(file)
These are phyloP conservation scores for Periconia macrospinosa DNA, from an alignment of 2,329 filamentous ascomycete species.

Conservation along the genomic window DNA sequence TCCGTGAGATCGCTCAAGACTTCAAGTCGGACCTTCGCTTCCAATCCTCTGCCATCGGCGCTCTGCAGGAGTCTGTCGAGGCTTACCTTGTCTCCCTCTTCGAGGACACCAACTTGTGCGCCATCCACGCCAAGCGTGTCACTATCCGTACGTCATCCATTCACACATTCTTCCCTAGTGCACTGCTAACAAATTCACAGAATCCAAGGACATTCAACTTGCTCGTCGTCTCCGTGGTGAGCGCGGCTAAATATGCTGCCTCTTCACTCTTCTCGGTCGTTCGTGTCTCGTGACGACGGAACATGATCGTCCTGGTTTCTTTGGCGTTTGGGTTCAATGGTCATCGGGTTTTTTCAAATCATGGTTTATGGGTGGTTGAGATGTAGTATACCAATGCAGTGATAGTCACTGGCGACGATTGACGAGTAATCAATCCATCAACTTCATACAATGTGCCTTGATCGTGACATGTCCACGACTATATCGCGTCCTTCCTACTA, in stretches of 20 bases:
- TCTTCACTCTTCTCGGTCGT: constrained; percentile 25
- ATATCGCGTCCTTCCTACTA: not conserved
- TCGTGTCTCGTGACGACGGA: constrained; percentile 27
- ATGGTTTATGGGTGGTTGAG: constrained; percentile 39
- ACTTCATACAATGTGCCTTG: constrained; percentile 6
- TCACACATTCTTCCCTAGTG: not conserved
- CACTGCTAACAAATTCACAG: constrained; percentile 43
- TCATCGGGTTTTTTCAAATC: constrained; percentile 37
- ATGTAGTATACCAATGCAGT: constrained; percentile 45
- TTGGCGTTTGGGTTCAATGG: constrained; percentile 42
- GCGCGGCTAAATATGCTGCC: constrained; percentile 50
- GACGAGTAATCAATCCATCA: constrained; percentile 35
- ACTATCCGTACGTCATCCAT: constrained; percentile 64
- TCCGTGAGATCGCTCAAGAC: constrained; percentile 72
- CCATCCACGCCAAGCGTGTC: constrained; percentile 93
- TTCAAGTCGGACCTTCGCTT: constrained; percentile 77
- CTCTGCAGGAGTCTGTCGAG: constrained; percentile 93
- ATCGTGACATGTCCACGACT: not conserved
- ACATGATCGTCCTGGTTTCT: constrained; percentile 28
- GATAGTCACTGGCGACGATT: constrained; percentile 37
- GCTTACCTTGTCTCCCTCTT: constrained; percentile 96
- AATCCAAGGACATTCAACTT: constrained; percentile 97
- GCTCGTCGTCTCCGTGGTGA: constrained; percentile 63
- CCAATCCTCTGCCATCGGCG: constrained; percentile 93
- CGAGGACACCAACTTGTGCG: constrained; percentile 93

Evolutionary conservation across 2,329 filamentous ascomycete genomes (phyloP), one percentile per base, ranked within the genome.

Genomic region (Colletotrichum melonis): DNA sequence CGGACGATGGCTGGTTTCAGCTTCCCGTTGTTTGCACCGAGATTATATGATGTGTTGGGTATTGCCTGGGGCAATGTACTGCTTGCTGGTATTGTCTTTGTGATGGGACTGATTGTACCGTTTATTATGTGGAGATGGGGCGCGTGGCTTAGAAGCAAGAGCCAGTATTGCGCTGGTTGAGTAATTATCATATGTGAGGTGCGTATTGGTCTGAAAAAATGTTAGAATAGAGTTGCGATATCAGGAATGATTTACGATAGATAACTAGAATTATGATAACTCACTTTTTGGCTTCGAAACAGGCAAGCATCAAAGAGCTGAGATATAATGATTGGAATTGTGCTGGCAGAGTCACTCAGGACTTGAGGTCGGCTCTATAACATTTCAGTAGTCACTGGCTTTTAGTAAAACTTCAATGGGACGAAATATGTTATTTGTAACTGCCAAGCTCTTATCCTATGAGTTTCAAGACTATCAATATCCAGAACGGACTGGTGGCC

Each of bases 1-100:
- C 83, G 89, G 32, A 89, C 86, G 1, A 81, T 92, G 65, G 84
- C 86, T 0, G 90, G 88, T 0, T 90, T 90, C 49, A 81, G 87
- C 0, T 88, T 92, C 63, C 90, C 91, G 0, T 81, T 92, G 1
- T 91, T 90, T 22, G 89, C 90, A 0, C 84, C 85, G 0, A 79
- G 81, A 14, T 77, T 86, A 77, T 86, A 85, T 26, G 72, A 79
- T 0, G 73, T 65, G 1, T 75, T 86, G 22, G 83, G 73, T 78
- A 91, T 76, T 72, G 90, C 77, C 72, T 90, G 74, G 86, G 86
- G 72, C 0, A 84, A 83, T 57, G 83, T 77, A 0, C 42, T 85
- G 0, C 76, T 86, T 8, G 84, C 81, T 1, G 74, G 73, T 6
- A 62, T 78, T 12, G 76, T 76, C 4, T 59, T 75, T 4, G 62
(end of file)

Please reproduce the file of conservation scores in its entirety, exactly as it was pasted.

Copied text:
These are phyloP conservation scores for Periconia macrospinosa DNA, from an alignment of 2,329 filamentous ascomycete species.

Conservation along the genomic window DNA sequence TCCGTGAGATCGCTCAAGACTTCAAGTCGGACCTTCGCTTCCAATCCTCTGCCATCGGCGCTCTGCAGGAGTCTGTCGAGGCTTACCTTGTCTCCCTCTTCGAGGACACCAACTTGTGCGCCATCCACGCCAAGCGTGTCACTATCCGTACGTCATCCATTCACACATTCTTCCCTAGTGCACTGCTAACAAATTCACAGAATCCAAGGACATTCAACTTGCTCGTCGTCTCCGTGGTGAGCGCGGCTAAATATGCTGCCTCTTCACTCTTCTCGGTCGTTCGTGTCTCGTGACGACGGAACATGATCGTCCTGGTTTCTTTGGCGTTTGGGTTCAATGGTCATCGGGTTTTTTCAAATCATGGTTTATGGGTGGTTGAGATGTAGTATACCAATGCAGTGATAGTCACTGGCGACGATTGACGAGTAATCAATCCATCAACTTCATACAATGTGCCTTGATCGTGACATGTCCACGACTATATCGCGTCCTTCCTACTA, in stretches of 20 bases:
- TCTTCACTCTTCTCGGTCGT: constrained; percentile 25
- ATATCGCGTCCTTCCTACTA: not conserved
- TCGTGTCTCGTGACGACGGA: constrained; percentile 27
- ATGGTTTATGGGTGGTTGAG: constrained; percentile 39
- ACTTCATACAATGTGCCTTG: constrained; percentile 6
- TCACACATTCTTCCCTAGTG: not conserved
- CACTGCTAACAAATTCACAG: constrained; percentile 43
- TCATCGGGTTTTTTCAAATC: constrained; percentile 37
- ATGTAGTATACCAATGCAGT: constrained; percentile 45
- TTGGCGTTTGGGTTCAATGG: constrained; percentile 42
- GCGCGGCTAAATATGCTGCC: constrained; percentile 50
- GACGAGTAATCAATCCATCA: constrained; percentile 35
- ACTATCCGTACGTCATCCAT: constrained; percentile 64
- TCCGTGAGATCGCTCAAGAC: constrained; percentile 72
- CCATCCACGCCAAGCGTGTC: constrained; percentile 93
- TTCAAGTCGGACCTTCGCTT: constrained; percentile 77
- CTCTGCAGGAGTCTGTCGAG: constrained; percentile 93
- ATCGTGACATGTCCACGACT: not conserved
- ACATGATCGTCCTGGTTTCT: constrained; percentile 28
- GATAGTCACTGGCGACGATT: constrained; percentile 37
- GCTTACCTTGTCTCCCTCTT: constrained; percentile 96
- AATCCAAGGACATTCAACTT: constrained; percentile 97
- GCTCGTCGTCTCCGTGGTGA: constrained; percentile 63
- CCAATCCTCTGCCATCGGCG: constrained; percentile 93
- CGAGGACACCAACTTGTGCG: constrained; percentile 93

Evolutionary conservation across 2,329 filamentous ascomycete genomes (phyloP), one percentile per base, ranked within the genome.

Genomic region (Colletotrichum melonis): DNA sequence CGGACGATGGCTGGTTTCAGCTTCCCGTTGTTTGCACCGAGATTATATGATGTGTTGGGTATTGCCTGGGGCAATGTACTGCTTGCTGGTATTGTCTTTGTGATGGGACTGATTGTACCGTTTATTATGTGGAGATGGGGCGCGTGGCTTAGAAGCAAGAGCCAGTATTGCGCTGGTTGAGTAATTATCATATGTGAGGTGCGTATTGGTCTGAAAAAATGTTAGAATAGAGTTGCGATATCAGGAATGATTTACGATAGATAACTAGAATTATGATAACTCACTTTTTGGCTTCGAAACAGGCAAGCATCAAAGAGCTGAGATATAATGATTGGAATTGTGCTGGCAGAGTCACTCAGGACTTGAGGTCGGCTCTATAACATTTCAGTAGTCACTGGCTTTTAGTAAAACTTCAATGGGACGAAATATGTTATTTGTAACTGCCAAGCTCTTATCCTATGAGTTTCAAGACTATCAATATCCAGAACGGACTGGTGGCC

Each of bases 1-100:
- C 83, G 89, G 32, A 89, C 86, G 1, A 81, T 92, G 65, G 84
- C 86, T 0, G 90, G 88, T 0, T 90, T 90, C 49, A 81, G 87
- C 0, T 88, T 92, C 63, C 90, C 91, G 0, T 81, T 92, G 1
- T 91, T 90, T 22, G 89, C 90, A 0, C 84, C 85, G 0, A 79
- G 81, A 14, T 77, T 86, A 77, T 86, A 85, T 26, G 72, A 79
- T 0, G 73, T 65, G 1, T 75, T 86, G 22, G 83, G 73, T 78
- A 91, T 76, T 72, G 90, C 77, C 72, T 90, G 74, G 86, G 86
- G 72, C 0, A 84, A 83, T 57, G 83, T 77, A 0, C 42, T 85
- G 0, C 76, T 86, T 8, G 84, C 81, T 1, G 74, G 73, T 6
- A 62, T 78, T 12, G 76, T 76, C 4, T 59, T 75, T 4, G 62